Arti

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    1. We have to use a dehumidifier during the spring summer and fall but once winter settles in and tempertures fall into the teens and then single digits and then below zero, it gets as dry as the desert and we have to use a small humidifier in the bedroom at night to keep our sinuses from drying out.

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  7. Arti –
    Whew! Winter already. It’s a bit disorienting. We wish for snow, for the holidays, but do we really mean it?

    I can’t get over the difference in the light in your pictures because of the sun’s angle but also and more so because of the snow and it’s reflection. Wintry indeed! Very icy clear. And on a grey day, (as pictured) the snow looks like it muffles things.

    And I love the word “tocque!” I learned it in French as being the hat a chef wears, but I have since working with Canadian owners of my workplace that “tocque” is hat, overall. And pronounced…how do I write it, “touk?”
    Wonderful.

    And yes, snow would be great, but please do not send any our way ’til I get the Thanksgiving turkey in the house which will be on Wednesday!

    Cheers!

    .
    oh,

    Toque or tuque, pronounced “tuke”… part of our survival kit. Anyway, life goes on. It’s -17C (1.4F) now. I can tell you the shopping mall is as crowded as ever, and even the public library parking lot is full. So you think because they’re indoors, eh? Well, there’s the CFL Western Final at the McMahon Stadium (outdoor, that is) just as I write this, they’ve sold 35,000 tickets for this ‘must-see’ football game: our home team Calgary Stampeders vs. Sask. Roughriders. Winner will play the Eastern finalist in next week’s Grey Cup, Canada’s Super Bowl.

    And there are those who can’t help but smile at all this snow, the skiers and ski hill businesses. We’ll keep the snow up here for a while, so, enjoy your turkey and have a wonderful thanksgiving!

    Arti

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  8. I’m amazed at the amount of snow you already have. I saw a few timidly white caps this morning on my drive to work — we had our first wintry-ish storms over the weekend.

    I like that your photos include cheery blue skies. Yes, spring will come again. But looking at that snow, it seems a loooong way off!

    .
    nikkipolani,

    We’re getting more and more snow and the temp. just dips down below minus 20C. But hopefully we’ll get back to close to zero by the end of the week according to forecast. And for Calgary, we’ll always have the warm Chinook wind that can bring in a 20 degree difference in temp. within hours!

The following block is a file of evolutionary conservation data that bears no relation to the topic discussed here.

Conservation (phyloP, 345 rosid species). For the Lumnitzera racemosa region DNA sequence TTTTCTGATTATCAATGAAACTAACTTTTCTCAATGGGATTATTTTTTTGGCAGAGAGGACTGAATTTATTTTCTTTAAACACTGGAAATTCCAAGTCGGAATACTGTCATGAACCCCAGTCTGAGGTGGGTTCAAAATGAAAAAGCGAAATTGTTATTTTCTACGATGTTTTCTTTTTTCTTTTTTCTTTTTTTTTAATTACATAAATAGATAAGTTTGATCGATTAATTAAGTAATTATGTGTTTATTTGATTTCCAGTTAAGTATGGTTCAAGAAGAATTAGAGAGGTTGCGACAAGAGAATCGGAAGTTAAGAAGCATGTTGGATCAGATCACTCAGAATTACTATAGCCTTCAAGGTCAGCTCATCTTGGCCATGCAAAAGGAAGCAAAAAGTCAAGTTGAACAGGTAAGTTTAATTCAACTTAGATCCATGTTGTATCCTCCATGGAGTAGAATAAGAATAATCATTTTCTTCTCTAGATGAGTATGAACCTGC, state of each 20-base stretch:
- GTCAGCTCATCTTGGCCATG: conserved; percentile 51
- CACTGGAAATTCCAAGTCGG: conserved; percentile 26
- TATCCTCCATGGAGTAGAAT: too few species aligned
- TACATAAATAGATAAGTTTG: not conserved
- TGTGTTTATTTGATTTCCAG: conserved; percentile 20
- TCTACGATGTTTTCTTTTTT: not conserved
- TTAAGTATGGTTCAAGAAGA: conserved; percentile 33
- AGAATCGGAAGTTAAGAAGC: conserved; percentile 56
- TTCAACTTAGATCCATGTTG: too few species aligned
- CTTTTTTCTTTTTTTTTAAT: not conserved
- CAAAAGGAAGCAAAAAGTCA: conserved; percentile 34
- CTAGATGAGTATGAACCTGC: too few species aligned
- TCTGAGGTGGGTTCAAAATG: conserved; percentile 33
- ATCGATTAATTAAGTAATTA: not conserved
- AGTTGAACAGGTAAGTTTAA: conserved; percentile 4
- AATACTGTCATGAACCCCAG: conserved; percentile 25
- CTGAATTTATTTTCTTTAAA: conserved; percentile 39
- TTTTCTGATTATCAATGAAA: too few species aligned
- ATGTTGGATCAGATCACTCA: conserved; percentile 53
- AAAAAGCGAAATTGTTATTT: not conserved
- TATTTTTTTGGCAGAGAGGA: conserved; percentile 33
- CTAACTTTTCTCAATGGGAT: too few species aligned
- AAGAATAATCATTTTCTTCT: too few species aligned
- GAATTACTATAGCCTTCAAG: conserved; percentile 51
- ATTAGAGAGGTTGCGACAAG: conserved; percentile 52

Arti

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  9. So cold, so winter – and so beautiful! Your photos are just exquisite. My favorites are the pair of trees, and the snow piled on the fence. Is it dry enough there for the snow to squeak? That’s the sound I remember from my snow days – but it had to be cold and dry.

    We’ve moved at last from summer to fall, and there are hints that over our Thanksgiving on Thursday we’ll make the move to what they delicately call “more seasonal temperatures”. It’s time to dig my own woolies out of storage -I’ve pushed shorts and tees a little past their time, but even I have to surrender eventually!

    I hope we don’t have the same interminable January we had last year, but I wouldn’t mind some real cold and rainy. I’m a great fan of “cozy”, and it’s almost eggnog time!

    Linda,

    I always believe that cold weather conduces to character building… if just for nurturing positivism. So, the hope here is, as Shelley had aptly put it, “If winter comes, can spring be far behind?” And here’s a realistic forecast: While we’re close to minus 30C now, we’ll gain 30 degrees and be back up to 0C by Friday. Good reason for sharing a thanksgiving weekend with our neighbours to the south. 😉

    Arti

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  10. Beautiful imagery, Arti! You live in a beautiful place. Easy for me to say, for the lowest temperature I’ve seen is 1 degree below zero. But, like you say, cold weather helps in character building. Helps you appreciate beauty in it all, despite, well, the cold. I learnt this through the other extreme. 50 degree weather in Rajasthan can be killing. But the desert can be painfully beautiful, too!
    I hope the weather has let up.

    Best wishes,

    Priya

    .
    Priya,

    50C is a condition I simply can’t imagine! But I’m sure you’re right about the beauty of the desert. Thanks for stopping by and leaving your comment.

    Arti

    Like